Lets face it - credit cards are a necessary evil, just like friction. You don't want too much of it and yet you can't live without it.
Having access to some plastic money's always essential especially when you're strapped for emergency cash but banks often prey on their client's 'consumer' tendencies into taking out more and more credit-cards, maxing them out and then making them pay exorbitant interest and fees including annual fees, late fees and overlimit fees (for when your credit-card's maxed out beyond its limit).
Despite the credit-crunch and the economic depression which haunted us since 2007, banks have steadily been returning to the days of offering their consumers easy money by way of luring them into accessing instant credit, easily approved credit-cards and credit cards with aggressively priced annual fees and a reward structure.
I work at a high-street retail bank and have worked within consumer products (including credit-cards) over the past 5 years - not the longest out there but long enough to learn some tips and tricks on using your cards cheaply and wisely and reaping your credit card's rewards to the fullest.
Tip 1: Remember that A Credit-Card is A Debt!
Surprisingly, many educated folk out there (including those that work in banks) don't understand that taking out a card negatively impacts your credit-file.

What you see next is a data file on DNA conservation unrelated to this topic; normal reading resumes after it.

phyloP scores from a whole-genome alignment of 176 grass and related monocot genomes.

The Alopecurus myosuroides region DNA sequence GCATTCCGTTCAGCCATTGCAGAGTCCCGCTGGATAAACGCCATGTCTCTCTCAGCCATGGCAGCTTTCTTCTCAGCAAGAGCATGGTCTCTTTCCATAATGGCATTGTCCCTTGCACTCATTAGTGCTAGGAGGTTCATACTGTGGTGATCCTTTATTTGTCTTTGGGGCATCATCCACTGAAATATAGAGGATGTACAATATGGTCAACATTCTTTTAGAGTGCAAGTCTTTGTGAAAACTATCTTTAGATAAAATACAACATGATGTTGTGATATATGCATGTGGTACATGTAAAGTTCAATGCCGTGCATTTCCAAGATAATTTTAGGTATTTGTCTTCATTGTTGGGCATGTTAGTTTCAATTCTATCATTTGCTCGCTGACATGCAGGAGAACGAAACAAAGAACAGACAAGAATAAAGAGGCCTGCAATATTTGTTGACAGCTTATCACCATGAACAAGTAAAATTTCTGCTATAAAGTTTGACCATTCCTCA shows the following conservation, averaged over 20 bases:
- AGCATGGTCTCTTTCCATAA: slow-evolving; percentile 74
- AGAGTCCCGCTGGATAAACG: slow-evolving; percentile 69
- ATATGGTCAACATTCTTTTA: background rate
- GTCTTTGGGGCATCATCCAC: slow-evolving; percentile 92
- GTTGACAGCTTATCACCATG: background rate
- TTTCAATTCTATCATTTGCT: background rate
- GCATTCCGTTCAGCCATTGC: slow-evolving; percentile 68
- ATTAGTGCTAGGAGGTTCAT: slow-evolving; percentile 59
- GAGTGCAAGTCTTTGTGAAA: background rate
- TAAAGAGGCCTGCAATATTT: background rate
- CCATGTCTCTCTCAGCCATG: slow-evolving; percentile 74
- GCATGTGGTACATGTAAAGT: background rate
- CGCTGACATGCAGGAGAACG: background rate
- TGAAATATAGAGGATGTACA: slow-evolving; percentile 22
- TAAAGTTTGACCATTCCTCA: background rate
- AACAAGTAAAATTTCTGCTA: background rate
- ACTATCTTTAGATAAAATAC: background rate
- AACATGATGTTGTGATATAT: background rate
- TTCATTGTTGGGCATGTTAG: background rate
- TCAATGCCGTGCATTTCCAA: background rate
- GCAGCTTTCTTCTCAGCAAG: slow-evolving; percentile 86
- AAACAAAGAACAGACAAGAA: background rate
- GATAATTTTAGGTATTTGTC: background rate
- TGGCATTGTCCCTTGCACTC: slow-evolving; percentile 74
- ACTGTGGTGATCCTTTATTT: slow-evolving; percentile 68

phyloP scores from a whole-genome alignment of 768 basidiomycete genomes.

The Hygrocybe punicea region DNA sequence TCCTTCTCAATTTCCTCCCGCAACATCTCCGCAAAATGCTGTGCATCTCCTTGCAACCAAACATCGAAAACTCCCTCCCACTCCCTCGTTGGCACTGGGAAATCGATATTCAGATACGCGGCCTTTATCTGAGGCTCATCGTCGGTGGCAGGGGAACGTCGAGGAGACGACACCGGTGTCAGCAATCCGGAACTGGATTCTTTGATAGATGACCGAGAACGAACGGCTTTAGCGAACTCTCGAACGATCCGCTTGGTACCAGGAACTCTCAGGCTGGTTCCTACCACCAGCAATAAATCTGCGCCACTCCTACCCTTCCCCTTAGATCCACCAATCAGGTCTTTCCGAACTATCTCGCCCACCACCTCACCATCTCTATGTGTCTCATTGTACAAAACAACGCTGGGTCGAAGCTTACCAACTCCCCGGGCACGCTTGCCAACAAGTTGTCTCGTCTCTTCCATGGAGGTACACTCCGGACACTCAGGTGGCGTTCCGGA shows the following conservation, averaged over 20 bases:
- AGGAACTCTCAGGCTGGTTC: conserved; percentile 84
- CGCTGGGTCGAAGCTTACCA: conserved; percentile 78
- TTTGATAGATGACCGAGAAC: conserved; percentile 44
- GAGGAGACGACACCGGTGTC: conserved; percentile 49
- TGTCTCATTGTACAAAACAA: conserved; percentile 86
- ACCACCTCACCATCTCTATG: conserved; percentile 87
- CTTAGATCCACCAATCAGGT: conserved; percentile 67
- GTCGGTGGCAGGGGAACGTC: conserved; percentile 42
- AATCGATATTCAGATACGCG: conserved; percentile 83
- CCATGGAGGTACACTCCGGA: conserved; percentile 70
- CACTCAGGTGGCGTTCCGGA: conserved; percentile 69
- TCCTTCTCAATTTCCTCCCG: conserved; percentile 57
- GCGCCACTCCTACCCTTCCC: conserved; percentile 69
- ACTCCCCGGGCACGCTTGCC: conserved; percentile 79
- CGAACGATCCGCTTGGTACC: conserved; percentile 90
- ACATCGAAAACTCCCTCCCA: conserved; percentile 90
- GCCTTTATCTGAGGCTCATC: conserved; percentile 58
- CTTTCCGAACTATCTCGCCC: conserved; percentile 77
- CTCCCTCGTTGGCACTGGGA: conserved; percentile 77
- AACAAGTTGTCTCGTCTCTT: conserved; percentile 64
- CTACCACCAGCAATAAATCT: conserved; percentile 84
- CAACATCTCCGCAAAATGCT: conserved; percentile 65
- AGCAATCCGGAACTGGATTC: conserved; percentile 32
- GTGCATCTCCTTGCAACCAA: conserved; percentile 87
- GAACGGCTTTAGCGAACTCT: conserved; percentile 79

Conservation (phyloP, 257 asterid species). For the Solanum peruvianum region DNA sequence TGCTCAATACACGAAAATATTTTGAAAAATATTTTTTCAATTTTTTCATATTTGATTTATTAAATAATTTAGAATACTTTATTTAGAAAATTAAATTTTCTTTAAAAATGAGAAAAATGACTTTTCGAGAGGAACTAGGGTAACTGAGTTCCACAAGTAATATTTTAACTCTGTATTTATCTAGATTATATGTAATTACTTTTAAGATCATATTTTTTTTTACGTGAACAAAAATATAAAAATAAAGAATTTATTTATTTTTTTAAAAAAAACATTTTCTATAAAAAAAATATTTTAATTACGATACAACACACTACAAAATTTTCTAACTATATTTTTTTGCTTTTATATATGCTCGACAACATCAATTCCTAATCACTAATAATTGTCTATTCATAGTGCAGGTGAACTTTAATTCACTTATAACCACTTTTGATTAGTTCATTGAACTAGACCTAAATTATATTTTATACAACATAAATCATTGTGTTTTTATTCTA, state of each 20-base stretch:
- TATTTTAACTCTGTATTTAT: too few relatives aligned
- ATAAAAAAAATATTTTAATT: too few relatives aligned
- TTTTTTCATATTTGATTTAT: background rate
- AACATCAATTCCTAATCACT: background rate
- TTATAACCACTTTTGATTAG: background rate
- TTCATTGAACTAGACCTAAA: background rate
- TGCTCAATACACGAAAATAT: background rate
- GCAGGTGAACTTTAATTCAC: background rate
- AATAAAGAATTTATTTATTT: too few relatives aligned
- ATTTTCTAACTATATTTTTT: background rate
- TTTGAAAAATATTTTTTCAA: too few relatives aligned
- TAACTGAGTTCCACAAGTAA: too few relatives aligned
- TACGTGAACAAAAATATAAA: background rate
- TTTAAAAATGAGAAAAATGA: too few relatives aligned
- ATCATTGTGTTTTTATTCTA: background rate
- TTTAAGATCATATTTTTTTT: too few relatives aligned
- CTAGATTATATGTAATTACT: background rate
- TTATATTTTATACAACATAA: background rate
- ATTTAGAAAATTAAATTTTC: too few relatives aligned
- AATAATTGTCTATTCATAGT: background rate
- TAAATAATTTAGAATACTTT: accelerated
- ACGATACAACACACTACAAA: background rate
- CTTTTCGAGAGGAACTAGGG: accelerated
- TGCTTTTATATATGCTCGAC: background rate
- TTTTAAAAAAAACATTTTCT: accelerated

It doesn't matter whether you keep up a zero-balance or have a very low credit-limit; your credit-score will tank if you report a lot of cards since banks usually assume that your credit-limit is your balance.
Please note that this is probably not the case in America or England where holding credit cards improves your credit-rating as it suggests you hold some sort of 'financial credibility'.
However in Australia which is one of the few countries in the world that follows a 'negative credit-reporting' structure, more credit-cards in your name automatically translates to more debt under your name, eventually reducing your ability to get access to big-ticket items under credit facility (such as a home loan).
Tip 2: Use your Credit-Card like a Charge Card (Or use a Charge-Card Instead)
A charge-card gives you the exact freedoms of a credit-card (depending on provider) except that you have to pay out your entire closing balance on a charge card at the end of your billing cycle. This helps not only with better budgeting but also keeps one grounded. If you own a credit-card, treat it like a charge-card - pay off your closing balance at the end of the month before the interest kicks in.
Moreover, the prime difference between a charge-card and a credit-card is that charge cards seldom carry any interest rates on purchases and the need to pay them out in full at the end of billing cycle means you as the charge-card holder will manage your finances better and not get sucked into the cycle of debt and revolving line of credit.
A charge-card by default doesn't carry with it any pre-assigned 'limits', which means you need prove (by your assets, income and cash in the bank) that you're able to sustain any spending on the charge-card. All in all, if you have decent some of money and would like to reap generous rewards (which sometimes excel those offered by credit-cards), you could consider using a charge-card instead.
Tip 3: Use Low Rate/Low Fee Cards whenever Possible
In other words, do your homework before signing up for 'premium' credit cards.
Holding a 'Gold' or a 'Platinum' card's a sign of prestige but drill down the numbers and you'll realize that they're actually not worth what they're marketed as.